Happy Birthday, Sherlock Holmes!

By general consensus, January 6th, 1854, is considered to be the birthday of Sherlock Holmes.  You can read about the humorous history of this (somewhat arbitrary) celebration in this 2009 article.  

I'm a firm believer in 1854 as the birth year, since Holmes is described as about sixty years old in "His Last Bow," which takes place in 1914.  As for January 6th, I'm not sure about it, but I don't mind it.  (For one thing, it's the same day as Epiphany, which helps me remember!)

In observation of his birthday, how about a discussion question - What is your first memory of Sherlock Holmes?

When I was about nine or ten, I discovered The Original Illustrated Sherlock Holmes on my family's bookshelf.  It wasn't the complete stories, but about 2/3 of them, with the illustrations by Sidney Paget.  The first one was "A Scandal in Bohemia," and while I couldn't have told you the definition of some words - like "blackmail" - I was absolutely carried away by the story, and of course, by Holmes and Watson. 

Enthralled, I devoured the entire book in a very short time.  Like Watson, I was floored by Holmes's deductions.  Unusual for me at the time, I got emotional over some plots - "The Greek Interpreter" terrified me, and I was heartbroken by "The Final Problem."  I was completely immersed in the series.

As I got older, Sherlock Holmes the character influenced my life in a lot of ways, which maybe I will talk about in another post.  Suffice it to say, though I've experienced many books, I'm not sure if any have affected me as much as the Sherlock Holmes series.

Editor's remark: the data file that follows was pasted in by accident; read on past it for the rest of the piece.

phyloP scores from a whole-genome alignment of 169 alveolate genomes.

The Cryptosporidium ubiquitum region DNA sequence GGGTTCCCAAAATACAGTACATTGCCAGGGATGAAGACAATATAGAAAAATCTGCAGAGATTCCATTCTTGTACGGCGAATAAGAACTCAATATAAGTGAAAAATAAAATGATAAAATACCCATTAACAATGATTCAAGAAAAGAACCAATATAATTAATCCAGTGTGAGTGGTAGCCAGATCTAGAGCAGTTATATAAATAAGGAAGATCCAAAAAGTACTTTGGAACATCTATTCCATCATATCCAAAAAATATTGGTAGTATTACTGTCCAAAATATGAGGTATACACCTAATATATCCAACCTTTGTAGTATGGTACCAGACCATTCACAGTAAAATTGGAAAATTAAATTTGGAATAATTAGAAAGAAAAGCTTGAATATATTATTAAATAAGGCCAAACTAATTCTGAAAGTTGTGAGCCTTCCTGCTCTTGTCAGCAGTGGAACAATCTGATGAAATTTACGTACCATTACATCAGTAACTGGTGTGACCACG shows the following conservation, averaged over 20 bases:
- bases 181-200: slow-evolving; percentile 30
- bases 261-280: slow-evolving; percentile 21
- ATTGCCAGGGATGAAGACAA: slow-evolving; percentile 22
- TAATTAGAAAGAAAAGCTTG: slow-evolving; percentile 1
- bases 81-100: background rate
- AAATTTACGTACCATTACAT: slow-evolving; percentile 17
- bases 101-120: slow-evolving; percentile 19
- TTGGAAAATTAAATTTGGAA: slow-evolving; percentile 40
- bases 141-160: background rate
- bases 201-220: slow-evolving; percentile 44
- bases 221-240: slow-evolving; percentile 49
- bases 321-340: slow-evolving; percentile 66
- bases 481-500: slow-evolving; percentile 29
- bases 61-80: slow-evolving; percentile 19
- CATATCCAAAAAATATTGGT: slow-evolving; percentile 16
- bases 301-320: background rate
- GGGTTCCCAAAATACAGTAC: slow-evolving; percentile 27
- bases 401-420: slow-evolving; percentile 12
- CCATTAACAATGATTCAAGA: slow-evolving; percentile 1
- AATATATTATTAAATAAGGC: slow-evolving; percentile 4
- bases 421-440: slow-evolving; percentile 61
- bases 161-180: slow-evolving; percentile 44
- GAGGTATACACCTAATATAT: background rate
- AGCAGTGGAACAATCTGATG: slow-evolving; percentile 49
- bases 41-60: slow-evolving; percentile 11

Sherlock Holmes: "The Gloria Scott" (review)

The first in the lineup for our Sherlock Holmes challenge is a flashback to Holmes's college days, where he was a solitary student studying chemistry.  He made a total of (surprise) one friend, as he tells us: Victor Trevor.
He was a hearty, full-blooded fellow, full of spirits and energy, the very opposite to me in most respects, but we had some subjects in common, and it was a bond of union when I found that he was as friendless as I.
I like this bit; it makes Trevor to be a sort of proto-Watson - opposite personality to Holmes, but lonely like him.  Trevor also genuinely likes Holmes's conversation, to the point he asks him down to his house for a visit during break.

The actual mystery, involving Trevor's father, is a grisly start for our challenge!  Yet I think it summarizes many key points to the Sherlock Holmes series.  It has the mysterious note, the sympathetic villain or anti-hero, and a somewhat lengthy flashback dialogue.  More importantly, it reconfirms Holmes's belief in himself, and those adventures tend to be amongst his best.

I was a little sad to read that he spent the last seven weeks of the holiday at the college, "working out a few experiments in organic chemistry."  It seems to imply either Holmes had no family to go home to, that he was extremely obsessive about his studies (most probable), or that home was not a good place for him.

Can't wait to read all of your thoughts on this one!

Sherlock Holmes: "The Gloria Scott"

Week 1: "The Adventure of the Gloria Scott"

This is the first check-in post of the Chronological Sherlock Holmes Challenge!  Comment below with your thoughts on the story, or share a link to your blog/vlog review.

Kai (Fiction State of Mind)
Keely @ Achaemenids
Ashley @ BookishRealmReviews
Dana @ Much Madness is Divinest Sense
Marian @ noonlight reads

Note: Having some trouble with the linky widget, so please bear with me (and post your links in a comment if there is no widget visible :)).